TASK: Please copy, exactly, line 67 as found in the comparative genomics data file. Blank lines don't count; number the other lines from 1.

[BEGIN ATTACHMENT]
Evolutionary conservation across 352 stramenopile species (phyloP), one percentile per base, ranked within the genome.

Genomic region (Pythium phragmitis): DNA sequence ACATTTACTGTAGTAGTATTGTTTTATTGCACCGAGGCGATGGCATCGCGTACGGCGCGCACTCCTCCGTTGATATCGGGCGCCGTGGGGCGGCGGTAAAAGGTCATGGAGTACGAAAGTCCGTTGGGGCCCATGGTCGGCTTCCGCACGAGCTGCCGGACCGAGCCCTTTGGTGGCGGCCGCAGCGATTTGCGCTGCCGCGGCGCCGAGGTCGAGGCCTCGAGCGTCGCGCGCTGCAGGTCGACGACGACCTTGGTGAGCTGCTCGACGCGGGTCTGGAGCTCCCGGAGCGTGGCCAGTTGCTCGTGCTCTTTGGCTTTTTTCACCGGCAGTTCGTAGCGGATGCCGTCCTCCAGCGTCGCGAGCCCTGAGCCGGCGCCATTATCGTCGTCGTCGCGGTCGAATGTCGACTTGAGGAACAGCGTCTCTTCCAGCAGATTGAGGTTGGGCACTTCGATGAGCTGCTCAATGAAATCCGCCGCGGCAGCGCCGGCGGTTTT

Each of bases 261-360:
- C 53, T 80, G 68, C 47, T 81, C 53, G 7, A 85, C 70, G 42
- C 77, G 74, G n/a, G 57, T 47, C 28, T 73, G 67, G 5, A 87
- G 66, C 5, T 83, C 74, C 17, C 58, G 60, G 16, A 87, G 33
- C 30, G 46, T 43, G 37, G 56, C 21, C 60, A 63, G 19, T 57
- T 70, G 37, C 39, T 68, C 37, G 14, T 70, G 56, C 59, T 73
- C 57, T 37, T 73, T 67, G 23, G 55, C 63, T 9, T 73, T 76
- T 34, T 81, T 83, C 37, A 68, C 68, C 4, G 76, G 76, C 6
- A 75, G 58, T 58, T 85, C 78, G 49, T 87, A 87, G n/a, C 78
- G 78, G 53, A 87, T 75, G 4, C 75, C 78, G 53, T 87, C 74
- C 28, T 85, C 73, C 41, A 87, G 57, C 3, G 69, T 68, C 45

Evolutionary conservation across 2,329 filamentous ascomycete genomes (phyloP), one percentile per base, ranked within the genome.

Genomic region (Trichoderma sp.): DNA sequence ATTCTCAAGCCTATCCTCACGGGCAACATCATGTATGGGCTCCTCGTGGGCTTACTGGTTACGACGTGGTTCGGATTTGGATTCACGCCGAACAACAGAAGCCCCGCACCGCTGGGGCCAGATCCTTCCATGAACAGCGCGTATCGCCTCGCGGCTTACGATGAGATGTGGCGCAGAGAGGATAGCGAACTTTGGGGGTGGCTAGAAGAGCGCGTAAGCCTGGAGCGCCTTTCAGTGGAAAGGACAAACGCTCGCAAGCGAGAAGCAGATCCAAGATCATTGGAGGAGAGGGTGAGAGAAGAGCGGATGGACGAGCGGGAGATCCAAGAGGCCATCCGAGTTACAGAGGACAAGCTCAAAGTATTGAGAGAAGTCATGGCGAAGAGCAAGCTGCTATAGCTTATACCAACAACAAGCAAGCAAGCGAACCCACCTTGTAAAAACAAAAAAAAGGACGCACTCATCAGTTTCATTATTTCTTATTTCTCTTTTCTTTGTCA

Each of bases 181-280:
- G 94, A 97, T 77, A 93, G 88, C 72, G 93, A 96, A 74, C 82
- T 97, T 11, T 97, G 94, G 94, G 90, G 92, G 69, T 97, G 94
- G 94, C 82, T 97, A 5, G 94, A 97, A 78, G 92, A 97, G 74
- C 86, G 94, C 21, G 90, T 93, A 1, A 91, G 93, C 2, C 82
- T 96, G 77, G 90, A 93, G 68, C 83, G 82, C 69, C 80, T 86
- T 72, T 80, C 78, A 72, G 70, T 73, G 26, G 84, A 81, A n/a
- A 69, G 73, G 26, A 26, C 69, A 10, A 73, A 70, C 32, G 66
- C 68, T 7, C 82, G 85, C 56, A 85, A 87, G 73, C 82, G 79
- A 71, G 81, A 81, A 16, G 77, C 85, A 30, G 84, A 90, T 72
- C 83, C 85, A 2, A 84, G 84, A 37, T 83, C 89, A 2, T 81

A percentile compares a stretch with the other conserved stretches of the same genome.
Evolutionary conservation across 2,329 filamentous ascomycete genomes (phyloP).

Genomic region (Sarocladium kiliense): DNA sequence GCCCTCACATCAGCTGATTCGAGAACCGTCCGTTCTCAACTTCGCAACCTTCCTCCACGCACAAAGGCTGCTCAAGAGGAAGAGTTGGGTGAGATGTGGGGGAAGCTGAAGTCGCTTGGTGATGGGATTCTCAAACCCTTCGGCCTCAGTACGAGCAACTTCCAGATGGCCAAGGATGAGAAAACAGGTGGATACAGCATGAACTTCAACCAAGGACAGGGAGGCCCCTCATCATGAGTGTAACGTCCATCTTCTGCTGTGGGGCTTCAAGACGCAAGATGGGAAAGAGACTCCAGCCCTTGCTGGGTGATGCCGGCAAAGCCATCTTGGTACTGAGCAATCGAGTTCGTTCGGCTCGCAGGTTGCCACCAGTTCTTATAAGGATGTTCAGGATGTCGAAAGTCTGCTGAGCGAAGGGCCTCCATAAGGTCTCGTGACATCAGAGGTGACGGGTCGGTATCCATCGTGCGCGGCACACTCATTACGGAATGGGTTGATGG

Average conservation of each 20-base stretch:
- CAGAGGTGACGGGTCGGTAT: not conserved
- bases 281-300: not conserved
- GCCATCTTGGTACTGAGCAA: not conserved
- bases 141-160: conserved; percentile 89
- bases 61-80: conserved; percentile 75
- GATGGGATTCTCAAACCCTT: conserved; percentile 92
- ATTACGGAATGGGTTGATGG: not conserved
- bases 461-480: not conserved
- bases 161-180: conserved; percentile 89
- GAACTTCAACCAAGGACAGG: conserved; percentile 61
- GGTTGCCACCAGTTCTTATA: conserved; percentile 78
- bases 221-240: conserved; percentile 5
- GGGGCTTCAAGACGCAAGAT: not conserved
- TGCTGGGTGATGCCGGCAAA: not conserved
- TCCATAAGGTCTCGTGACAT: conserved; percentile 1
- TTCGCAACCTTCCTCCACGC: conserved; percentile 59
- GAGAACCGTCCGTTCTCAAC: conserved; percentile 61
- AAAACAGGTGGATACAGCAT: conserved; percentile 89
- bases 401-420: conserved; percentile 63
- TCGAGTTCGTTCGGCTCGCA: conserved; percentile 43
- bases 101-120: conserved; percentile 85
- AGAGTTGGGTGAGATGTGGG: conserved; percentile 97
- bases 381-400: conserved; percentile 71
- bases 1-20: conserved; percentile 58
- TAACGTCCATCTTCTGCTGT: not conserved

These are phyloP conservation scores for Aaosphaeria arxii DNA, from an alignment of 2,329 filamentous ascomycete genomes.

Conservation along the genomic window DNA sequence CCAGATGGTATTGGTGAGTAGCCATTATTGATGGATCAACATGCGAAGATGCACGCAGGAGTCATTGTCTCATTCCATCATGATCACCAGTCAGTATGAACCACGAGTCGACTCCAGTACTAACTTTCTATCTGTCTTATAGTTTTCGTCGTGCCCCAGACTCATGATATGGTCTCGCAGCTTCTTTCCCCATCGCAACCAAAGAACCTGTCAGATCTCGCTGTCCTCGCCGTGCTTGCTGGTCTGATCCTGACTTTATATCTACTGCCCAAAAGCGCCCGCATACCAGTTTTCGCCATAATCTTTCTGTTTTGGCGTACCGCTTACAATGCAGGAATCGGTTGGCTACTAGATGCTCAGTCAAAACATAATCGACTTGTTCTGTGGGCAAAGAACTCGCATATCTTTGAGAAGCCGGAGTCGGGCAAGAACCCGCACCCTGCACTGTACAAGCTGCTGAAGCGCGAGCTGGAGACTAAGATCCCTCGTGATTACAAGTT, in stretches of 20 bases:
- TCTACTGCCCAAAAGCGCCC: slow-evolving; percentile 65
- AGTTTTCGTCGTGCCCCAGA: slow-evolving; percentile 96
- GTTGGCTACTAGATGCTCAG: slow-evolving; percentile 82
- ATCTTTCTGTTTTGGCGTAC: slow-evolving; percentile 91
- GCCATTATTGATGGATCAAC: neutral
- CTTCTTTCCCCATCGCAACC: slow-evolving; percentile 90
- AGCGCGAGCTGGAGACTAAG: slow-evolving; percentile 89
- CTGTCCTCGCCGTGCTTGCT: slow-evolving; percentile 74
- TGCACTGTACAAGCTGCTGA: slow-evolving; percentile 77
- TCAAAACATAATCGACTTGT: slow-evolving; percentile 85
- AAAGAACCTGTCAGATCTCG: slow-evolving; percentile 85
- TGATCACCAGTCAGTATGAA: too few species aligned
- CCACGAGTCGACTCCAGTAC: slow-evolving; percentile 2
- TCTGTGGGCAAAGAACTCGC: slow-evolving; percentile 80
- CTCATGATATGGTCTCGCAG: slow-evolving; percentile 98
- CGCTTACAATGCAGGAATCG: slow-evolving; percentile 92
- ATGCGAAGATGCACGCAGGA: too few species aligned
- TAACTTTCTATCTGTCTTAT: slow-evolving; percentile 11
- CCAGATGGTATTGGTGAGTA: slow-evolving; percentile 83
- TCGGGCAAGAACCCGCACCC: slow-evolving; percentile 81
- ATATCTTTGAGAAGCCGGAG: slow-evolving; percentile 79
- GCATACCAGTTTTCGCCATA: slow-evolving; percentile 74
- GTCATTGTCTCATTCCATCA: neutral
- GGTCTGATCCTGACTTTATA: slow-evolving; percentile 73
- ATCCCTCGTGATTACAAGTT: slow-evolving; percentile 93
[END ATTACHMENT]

- TCAAAACATAATCGACTTGT: slow-evolving; percentile 85